Vice President Mike Pence breaks Senate tie to confirm Betsy DeVos as US education secretary

WASHINGTON, Feb 7 (Reuters) - President Donald Trump's choice of billionaire Betsy DeVos to be education secretary was confirmed by the U.S. Senate on Tuesday, but only after Vice President Mike Pence was called in to break a tie that threatened to defeat her.

The tie-breaking vote, which Senate officials said was unprecedented to confirm a Cabinet nominee, followed an all-night debate on DeVos as Senate Democrats tried to pressure at least one more Republican to oppose her and defeat the nomination.

SEE ALSO: Poll reveals shocking number of relationships that ended because of the 2016 election

Only two Republicans joined the 46 Democrats and two independents in opposition to DeVos. Critics have called her unprepared to lead the Department of Education after a rocky Senate confirmation hearing.

Senate Democratic leader Chuck Schumer immediately derided the proceeding.

"This cabinet nom is so unqualified, so divisive, that @MikePenceVP had to drive down Pennsylvania Ave to cast the deciding vote," he wrote in a Twitter post after the vote.



Under the U.S. Constitution, the vice president also serves as president of the Senate, with the power to cast votes only when there are ties on nominations or legislation.

Republican Trump tweeted his congratulations to the nominee and Pence praised her. "Today's vote to confirm Education Secretary @BetsyDeVos was a vote for every child having a chance at a world-class education," the vice president wrote in a Twitter post.

Ultimately, only Republican Senators Susan Collins of Maine and Lisa Murkowski of Alaska joined the Democrats and two independents in opposition to DeVos. That left 50 Republicans supporting her in the 100-member chamber.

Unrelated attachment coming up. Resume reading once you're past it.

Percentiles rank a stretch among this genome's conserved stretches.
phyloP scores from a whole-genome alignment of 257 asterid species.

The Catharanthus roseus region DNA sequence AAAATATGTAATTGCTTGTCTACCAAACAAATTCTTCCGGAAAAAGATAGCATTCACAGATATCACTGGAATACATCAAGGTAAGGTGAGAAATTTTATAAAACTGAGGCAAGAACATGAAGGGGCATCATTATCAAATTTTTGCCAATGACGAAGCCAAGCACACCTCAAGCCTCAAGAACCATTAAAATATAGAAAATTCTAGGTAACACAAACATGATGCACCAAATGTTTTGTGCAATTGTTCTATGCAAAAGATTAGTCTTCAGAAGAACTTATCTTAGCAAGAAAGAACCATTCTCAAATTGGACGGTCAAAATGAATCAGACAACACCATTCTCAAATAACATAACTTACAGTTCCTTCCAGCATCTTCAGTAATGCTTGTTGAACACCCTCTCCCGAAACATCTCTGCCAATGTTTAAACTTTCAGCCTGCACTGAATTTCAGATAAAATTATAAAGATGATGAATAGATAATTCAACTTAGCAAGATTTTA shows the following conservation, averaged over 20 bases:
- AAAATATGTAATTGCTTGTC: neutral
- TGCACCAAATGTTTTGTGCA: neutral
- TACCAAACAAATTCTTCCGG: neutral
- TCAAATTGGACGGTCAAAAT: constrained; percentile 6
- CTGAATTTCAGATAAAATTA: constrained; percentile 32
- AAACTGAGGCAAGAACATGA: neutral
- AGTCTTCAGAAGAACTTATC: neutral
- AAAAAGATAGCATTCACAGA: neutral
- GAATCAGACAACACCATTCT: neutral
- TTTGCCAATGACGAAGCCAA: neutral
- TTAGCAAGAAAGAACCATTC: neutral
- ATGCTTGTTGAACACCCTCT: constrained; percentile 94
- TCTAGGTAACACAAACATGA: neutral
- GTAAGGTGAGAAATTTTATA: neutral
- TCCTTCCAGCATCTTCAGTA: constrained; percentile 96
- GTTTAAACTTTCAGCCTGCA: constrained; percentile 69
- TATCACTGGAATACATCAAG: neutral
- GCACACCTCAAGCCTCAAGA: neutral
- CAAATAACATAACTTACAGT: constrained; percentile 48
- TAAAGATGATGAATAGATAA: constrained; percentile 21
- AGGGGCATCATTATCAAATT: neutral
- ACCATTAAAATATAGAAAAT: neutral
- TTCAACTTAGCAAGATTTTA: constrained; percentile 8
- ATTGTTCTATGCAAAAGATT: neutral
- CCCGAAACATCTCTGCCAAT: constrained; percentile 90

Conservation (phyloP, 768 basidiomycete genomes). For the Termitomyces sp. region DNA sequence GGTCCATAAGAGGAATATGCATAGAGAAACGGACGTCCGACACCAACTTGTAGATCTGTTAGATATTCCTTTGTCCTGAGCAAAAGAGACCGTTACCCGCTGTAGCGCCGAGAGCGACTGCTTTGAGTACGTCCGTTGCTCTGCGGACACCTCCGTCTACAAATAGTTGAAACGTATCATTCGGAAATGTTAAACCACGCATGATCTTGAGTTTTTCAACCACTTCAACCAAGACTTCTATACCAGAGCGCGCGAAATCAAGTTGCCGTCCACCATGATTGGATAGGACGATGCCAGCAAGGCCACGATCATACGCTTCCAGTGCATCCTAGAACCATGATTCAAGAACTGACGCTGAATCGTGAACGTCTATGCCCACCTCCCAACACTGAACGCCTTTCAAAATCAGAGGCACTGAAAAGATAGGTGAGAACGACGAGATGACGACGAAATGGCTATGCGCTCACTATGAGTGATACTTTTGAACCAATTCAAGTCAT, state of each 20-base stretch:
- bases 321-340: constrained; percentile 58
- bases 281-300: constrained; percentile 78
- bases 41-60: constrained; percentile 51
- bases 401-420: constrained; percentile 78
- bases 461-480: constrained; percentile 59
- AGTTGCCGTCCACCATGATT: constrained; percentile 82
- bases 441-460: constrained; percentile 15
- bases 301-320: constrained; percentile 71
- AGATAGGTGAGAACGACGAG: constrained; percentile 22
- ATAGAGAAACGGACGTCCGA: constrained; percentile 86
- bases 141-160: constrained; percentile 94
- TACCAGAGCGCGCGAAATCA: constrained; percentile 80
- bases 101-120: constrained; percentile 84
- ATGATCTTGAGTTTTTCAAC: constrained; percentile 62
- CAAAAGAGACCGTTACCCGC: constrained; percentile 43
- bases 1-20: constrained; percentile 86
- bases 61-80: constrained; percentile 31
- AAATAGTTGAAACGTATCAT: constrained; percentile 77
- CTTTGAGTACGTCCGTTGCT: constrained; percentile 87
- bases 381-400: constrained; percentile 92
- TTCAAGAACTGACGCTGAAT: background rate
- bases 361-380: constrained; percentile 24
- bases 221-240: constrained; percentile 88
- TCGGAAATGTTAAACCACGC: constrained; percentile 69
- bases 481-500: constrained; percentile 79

Historically, Cabinet nominees with weak support in the Senate ask the president to withdraw their nomination, which DeVos did not do.


RELATED: Betsy DeVos through the years

19 PHOTOS
Betsy DeVos through the years
See Gallery
Betsy DeVos through the years
U.S. Education Secretary Betsy DeVos speaks at Harvard University's Kennedy School of Government in Cambridge, Massachusetts, U.S., September 28, 2017. REUTERS/Mary Schwalm

Continuing a day of one-on-one meetings with candidates for positions in his cabinet, President-elect Donald Trump met with Betsy DeVos, two polar opposites thought to be in contention for the education portfolio.

(Photo by Andy Katz/Pacific Press/LightRocket via Getty Images)

U.S. Secretary of Education Betsy DeVos, U.S. first lady Melania Trump and Jordan?s Queen Rania speak with students and administrators at the Excel Academy public charter school in Washington, U.S., April 5, 2017. REUTERS/Joshua Roberts
U.S. Secretary of Education Betsy DeVos speaks before U.S. President Donald Trump signed a memorandum "Increasing Access to High-Quality Science, Technology, Engineering and Math (STEM) Education" in the Oval Office of the White House in Washington, U.S., September 25, 2017. REUTERS/Joshua Roberts
WASHINGTON, DC - OCTOBER 30: U.S. Education Secretary Betsy DeVos (L), who was dressed as Ms. Frizzle from 'The Magic Schoolbus' series, and Counselor to the President Kellyanne Conway attend Halloween at the White House on the South Lawn October 30, 2017 in Washington, DC. President Donald Trump and first lady Melania Trump gave cookies away to costumed trick-or-treaters one day before the Halloween holiday. (Photo by Chip Somodevilla/Getty Images)

U.S. President-elect Donald Trump and Vice President-elect Mike Pence stand with Betsy DeVos before their meeting at the main clubhouse at Trump National Golf Club in Bedminster, New Jersey, U.S., November 19, 2016.

(REUTERS/Mike Segar)

Continuing a day of one-on-one meetings with candidates for positions in his cabinet, President-elect Donald Trump and Vice President Mike Pence met with Betsy DeVos, two polar opposites thought to be in contention for the education portfolio.

(Photo by Andy Katz/Pacific Press/LightRocket via Getty Images)

U.S. President Donald Trump (C, background) waits to interrupt Education Secretary Betsy DeVos as she speaks to students at a school choice event at the White House in Washington, U.S. May 3, 2017. REUTERS/Jonathan Ernst

Grant Hill #33 of the Los Angeles Clippers shakes hands with Owner Dick DeVos, Chairman of Amway and his wife Betsy DeVos during the game against the Orlando Magic during the game on February 6, 2013 at Amway Center in Orlando, Florida.

(Photo by Fernando Medina/NBAE via Getty Images)